Nature is another essential ingredient of Hyggeand the aim of Danish architecture and interior design is to bring as much of the outdoors inside. During the day, large vertical windows allow the Vipp Loft to be illuminated with natural light – a rarity in Scandinavia, while an abundance of potted ferns distributed throughout the space helps to recreate the greenery of the city’s parks when the weather forces guests indoors. Natural materials and objects made of ceramics, untreated wood, and glass, likewise simulate the touch and feel of the outdoors inside the hotel room.
Anyone interested in experiencing Hygge the way Vipp interprets this unique Danish concept can book the Loft for 1,000 euro per night for a maximum of four adults. There isn’t any restaurant within the property or room service offered, but guests are encouraged to cook meals in the Vipp-equipped kitchen and enjoy free champagne from the chiller. Breakfast is available at a choice of two charming neighborhood bakery-cafes which are both a short stroll or bike ride from the hotel.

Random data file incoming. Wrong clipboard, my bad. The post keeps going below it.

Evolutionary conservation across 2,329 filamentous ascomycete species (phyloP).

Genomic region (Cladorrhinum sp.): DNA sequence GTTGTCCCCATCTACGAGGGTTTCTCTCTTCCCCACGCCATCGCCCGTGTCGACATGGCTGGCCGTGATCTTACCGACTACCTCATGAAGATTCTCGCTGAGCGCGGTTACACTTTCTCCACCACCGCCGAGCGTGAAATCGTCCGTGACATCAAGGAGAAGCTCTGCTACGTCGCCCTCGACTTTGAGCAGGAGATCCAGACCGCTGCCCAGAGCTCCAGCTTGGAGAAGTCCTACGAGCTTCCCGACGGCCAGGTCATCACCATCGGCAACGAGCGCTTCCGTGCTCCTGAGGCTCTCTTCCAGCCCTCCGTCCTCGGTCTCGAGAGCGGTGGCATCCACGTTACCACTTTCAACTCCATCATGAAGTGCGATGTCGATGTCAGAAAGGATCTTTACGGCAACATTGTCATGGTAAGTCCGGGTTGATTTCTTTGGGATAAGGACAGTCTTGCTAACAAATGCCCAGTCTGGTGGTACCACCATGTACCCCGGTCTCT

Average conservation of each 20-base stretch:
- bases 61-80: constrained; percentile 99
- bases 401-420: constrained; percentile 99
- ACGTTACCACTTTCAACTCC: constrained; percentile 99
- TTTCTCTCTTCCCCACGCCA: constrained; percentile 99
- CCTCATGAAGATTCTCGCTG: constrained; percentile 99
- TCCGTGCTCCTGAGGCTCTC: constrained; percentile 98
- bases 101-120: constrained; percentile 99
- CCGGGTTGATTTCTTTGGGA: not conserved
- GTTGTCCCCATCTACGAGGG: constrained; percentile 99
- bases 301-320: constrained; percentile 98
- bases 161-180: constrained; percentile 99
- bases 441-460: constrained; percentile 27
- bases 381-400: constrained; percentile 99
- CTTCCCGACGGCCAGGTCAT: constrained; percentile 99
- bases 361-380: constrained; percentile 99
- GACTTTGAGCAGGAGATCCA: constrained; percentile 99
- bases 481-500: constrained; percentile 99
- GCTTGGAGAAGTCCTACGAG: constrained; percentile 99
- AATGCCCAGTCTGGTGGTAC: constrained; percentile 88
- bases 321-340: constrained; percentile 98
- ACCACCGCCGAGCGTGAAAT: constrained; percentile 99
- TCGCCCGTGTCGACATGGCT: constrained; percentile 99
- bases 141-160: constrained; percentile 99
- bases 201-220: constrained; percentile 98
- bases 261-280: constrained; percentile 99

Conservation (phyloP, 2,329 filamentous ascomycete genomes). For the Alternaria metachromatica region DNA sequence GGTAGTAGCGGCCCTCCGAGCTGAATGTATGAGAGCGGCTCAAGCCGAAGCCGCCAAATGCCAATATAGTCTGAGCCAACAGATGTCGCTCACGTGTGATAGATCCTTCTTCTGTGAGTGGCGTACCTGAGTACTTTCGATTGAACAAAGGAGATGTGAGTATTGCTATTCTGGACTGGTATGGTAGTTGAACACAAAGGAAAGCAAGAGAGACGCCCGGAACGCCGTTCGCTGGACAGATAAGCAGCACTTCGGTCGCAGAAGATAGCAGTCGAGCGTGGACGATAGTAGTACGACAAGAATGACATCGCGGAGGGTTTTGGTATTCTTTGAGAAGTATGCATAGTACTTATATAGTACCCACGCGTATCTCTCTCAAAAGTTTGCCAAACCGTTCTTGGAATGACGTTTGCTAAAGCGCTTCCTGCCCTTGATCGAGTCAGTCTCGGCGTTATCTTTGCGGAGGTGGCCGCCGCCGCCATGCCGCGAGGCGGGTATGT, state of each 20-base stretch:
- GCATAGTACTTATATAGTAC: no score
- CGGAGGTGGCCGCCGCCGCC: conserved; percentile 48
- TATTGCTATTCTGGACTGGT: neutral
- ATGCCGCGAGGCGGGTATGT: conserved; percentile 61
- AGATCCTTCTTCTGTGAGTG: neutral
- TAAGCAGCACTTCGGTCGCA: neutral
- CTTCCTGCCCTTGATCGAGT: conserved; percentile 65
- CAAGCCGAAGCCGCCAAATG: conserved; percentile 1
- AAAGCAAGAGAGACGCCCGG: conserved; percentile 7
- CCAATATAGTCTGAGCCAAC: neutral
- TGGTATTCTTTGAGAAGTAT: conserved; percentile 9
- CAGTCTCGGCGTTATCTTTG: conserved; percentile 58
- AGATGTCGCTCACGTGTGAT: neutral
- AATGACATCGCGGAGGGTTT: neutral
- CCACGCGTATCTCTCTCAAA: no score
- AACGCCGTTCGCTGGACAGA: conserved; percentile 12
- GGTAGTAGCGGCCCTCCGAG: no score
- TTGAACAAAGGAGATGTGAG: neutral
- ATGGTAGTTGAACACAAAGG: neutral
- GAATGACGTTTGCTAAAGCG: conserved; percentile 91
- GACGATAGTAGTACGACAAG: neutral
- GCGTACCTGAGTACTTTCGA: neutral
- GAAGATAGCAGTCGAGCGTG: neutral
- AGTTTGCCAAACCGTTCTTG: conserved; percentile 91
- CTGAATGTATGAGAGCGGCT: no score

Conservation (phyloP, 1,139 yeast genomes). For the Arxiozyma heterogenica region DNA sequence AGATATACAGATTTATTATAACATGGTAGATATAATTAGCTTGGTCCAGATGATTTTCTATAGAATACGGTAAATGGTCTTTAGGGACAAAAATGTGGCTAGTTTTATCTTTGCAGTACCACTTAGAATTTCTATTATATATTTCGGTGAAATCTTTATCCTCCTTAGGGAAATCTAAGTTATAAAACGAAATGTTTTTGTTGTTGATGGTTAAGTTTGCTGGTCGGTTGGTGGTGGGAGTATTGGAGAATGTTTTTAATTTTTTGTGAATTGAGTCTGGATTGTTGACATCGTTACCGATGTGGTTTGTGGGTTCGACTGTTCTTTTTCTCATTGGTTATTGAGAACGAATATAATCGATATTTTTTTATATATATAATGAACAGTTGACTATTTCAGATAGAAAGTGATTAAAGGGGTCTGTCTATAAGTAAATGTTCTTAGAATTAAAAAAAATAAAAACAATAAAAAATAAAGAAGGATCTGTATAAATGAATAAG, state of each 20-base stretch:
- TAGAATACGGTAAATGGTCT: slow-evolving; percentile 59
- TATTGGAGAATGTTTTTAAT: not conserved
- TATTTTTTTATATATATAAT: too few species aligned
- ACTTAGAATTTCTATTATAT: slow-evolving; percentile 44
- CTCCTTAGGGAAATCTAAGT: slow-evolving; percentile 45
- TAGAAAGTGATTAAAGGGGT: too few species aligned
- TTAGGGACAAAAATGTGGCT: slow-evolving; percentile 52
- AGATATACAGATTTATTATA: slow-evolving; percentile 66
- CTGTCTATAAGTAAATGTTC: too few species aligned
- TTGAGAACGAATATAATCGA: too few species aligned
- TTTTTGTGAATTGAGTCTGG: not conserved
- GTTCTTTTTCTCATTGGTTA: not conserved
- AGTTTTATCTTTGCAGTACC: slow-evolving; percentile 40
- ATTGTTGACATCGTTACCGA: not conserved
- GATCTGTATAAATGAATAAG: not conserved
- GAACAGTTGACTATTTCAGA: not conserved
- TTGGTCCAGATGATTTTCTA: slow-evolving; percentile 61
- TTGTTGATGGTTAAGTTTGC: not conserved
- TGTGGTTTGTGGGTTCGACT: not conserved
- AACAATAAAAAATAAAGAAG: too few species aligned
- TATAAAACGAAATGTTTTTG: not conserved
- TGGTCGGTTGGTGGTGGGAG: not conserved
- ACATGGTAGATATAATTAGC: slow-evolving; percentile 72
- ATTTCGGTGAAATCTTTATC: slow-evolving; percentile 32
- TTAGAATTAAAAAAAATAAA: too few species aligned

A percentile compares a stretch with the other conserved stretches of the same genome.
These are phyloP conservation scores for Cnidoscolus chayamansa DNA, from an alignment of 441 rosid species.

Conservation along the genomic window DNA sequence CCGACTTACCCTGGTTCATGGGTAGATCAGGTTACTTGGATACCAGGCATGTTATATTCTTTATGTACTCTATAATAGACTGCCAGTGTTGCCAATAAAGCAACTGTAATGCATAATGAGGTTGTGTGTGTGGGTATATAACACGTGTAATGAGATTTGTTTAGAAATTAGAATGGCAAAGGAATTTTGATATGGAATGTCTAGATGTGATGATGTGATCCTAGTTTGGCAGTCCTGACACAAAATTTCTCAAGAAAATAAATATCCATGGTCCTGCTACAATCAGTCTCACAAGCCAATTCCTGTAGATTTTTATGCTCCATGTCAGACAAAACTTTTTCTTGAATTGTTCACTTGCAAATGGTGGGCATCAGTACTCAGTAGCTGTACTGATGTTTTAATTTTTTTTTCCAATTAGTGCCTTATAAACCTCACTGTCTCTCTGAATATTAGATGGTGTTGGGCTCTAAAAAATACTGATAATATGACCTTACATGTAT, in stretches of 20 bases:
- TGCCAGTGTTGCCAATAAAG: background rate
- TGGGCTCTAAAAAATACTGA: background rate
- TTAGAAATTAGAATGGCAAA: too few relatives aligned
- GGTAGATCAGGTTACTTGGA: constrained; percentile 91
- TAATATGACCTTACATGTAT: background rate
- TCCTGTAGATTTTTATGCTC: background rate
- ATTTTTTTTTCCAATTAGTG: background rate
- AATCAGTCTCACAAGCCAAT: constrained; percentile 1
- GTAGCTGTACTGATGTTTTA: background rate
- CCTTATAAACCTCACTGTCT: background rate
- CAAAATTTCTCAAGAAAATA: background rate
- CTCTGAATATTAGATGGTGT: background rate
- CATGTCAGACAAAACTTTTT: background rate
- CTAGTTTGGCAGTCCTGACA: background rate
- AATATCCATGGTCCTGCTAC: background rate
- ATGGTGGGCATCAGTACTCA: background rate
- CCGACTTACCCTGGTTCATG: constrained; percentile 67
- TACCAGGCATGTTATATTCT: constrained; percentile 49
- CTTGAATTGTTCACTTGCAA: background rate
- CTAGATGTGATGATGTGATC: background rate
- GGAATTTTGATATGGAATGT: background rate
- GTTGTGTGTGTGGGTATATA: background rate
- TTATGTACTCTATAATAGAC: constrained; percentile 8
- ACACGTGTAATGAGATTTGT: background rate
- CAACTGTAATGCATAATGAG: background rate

The Vipp Loft is an unconventional concept for a hotel, indeed, but a thoroughly satisfying way to experience Lykke – happiness, and Hygge – coziness, in what global surveys consistently rate as among the the best places to live on the plant.
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The Wulff & Konstali Food Shop around the corner from the Vipp Hotel where guests can enjoy an organic breakfast.
The Vipp Loft’s library on the mezzanine recreates the Hyggekrogfound in most Danish homes — a quiet corner to curl up with a book or cup of coffee.